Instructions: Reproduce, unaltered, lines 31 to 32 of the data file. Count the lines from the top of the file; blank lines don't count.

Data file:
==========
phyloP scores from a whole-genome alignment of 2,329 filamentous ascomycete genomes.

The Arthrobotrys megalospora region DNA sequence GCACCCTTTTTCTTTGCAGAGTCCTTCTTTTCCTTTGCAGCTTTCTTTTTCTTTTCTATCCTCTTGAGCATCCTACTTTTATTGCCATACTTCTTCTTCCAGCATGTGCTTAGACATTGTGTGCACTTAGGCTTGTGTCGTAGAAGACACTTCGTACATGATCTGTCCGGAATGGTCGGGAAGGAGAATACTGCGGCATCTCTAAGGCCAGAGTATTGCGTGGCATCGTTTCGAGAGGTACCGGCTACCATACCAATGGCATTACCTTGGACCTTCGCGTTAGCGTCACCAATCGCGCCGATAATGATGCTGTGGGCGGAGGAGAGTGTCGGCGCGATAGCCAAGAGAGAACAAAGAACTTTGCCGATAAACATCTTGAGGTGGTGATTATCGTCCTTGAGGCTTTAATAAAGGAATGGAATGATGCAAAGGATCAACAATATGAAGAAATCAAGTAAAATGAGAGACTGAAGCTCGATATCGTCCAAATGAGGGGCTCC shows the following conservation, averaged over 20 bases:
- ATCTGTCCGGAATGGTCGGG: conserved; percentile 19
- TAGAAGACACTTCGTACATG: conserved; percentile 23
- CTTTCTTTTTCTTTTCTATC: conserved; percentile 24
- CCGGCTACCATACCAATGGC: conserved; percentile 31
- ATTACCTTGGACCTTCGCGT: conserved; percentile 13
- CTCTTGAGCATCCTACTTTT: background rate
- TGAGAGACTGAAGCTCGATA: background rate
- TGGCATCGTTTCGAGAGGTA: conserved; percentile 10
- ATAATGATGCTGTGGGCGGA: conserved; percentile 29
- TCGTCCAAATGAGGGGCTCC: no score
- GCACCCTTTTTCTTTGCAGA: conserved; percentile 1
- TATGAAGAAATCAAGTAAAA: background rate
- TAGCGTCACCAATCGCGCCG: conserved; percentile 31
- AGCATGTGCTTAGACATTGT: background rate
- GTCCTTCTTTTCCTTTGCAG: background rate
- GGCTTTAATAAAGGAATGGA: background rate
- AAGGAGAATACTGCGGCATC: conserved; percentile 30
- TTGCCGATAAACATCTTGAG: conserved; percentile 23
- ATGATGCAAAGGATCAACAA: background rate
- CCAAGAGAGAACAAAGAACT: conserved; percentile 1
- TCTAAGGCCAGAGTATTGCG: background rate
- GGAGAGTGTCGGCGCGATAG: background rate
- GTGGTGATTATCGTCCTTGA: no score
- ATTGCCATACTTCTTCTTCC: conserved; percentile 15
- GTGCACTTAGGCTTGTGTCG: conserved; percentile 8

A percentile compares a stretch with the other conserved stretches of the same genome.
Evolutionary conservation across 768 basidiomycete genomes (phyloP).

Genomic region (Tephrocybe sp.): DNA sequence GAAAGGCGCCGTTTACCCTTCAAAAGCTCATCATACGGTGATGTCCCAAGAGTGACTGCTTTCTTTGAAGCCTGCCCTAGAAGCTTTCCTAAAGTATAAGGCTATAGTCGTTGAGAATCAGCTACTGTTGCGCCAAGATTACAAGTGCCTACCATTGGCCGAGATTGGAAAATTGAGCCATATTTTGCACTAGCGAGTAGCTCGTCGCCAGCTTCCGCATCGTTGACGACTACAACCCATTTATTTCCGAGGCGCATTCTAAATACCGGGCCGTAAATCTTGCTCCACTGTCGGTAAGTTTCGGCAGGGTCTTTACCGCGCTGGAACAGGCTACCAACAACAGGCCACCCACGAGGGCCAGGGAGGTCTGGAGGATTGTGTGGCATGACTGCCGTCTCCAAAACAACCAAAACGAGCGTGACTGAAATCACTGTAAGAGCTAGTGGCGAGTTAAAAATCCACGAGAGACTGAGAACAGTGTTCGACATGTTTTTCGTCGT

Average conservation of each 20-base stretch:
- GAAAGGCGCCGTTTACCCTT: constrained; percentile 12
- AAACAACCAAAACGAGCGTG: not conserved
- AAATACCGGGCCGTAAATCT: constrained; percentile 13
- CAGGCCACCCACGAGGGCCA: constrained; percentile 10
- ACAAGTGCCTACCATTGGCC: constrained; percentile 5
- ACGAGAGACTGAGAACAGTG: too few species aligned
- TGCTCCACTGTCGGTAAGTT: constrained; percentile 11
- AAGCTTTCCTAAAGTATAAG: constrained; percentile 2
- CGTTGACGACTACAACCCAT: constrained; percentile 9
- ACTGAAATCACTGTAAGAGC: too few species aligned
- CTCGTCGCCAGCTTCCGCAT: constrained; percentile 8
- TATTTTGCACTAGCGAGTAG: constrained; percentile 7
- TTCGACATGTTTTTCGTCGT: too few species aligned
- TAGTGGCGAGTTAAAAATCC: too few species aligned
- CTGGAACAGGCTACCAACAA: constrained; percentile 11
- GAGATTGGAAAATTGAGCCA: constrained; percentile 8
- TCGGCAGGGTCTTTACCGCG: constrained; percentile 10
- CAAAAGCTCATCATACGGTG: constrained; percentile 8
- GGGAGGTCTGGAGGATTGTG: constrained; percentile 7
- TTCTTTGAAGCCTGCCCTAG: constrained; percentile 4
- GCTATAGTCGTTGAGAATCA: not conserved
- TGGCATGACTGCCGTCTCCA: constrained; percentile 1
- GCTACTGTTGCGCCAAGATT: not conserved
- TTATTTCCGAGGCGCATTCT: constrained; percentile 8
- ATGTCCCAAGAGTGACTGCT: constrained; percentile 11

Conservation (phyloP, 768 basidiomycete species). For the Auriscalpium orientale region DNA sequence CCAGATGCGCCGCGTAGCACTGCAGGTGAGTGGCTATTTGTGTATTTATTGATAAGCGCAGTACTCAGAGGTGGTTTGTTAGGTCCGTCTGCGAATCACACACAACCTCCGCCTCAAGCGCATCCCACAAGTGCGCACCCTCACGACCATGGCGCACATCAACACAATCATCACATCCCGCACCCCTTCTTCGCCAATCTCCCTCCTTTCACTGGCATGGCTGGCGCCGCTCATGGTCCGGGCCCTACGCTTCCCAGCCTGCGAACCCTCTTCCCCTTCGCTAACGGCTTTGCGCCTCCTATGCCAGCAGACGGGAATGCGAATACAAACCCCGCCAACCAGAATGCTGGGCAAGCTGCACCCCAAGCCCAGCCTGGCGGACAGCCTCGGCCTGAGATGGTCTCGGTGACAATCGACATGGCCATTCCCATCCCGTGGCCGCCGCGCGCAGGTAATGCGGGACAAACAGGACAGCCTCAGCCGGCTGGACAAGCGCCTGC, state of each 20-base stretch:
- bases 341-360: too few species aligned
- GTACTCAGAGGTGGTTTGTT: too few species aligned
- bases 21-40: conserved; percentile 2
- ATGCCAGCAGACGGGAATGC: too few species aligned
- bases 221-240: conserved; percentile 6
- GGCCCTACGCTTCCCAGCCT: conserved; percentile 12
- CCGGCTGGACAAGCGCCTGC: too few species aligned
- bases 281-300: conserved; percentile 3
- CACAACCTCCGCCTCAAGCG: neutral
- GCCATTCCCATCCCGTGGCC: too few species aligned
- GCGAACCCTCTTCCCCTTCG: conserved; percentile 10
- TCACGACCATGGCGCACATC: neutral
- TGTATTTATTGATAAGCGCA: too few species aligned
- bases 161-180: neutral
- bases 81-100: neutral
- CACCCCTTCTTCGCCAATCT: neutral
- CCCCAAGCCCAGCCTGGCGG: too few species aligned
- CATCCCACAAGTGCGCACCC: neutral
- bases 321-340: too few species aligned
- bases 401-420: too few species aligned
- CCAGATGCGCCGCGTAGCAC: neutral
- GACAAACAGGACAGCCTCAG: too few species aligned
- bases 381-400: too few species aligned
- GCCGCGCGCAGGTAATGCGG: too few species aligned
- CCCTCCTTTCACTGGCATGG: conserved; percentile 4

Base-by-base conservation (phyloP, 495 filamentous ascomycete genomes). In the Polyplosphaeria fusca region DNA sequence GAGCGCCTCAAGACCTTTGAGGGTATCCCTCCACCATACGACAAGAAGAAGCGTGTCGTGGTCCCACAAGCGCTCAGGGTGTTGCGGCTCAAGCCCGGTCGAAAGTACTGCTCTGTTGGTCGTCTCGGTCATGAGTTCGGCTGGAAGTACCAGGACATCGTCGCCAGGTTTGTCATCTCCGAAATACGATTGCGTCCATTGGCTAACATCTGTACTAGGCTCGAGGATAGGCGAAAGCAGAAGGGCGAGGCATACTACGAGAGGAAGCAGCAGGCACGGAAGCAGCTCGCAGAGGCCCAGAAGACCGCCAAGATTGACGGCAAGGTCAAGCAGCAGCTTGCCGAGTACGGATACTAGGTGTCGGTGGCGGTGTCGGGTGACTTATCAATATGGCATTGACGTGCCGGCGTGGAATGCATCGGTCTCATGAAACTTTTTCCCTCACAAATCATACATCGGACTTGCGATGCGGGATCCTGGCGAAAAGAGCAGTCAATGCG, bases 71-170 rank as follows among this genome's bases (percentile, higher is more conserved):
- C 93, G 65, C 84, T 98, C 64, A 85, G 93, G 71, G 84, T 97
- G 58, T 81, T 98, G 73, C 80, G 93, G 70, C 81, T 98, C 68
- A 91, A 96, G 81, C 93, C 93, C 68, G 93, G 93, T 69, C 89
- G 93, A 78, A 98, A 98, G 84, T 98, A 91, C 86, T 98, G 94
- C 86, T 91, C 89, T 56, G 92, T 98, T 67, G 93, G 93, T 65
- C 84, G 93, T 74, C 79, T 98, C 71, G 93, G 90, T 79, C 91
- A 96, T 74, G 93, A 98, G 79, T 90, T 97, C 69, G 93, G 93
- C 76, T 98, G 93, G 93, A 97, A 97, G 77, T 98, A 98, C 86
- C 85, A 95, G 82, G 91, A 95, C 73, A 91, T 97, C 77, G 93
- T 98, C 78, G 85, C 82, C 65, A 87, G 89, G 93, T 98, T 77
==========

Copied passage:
Average conservation of each 20-base stretch:
- GAAAGGCGCCGTTTACCCTT: constrained; percentile 12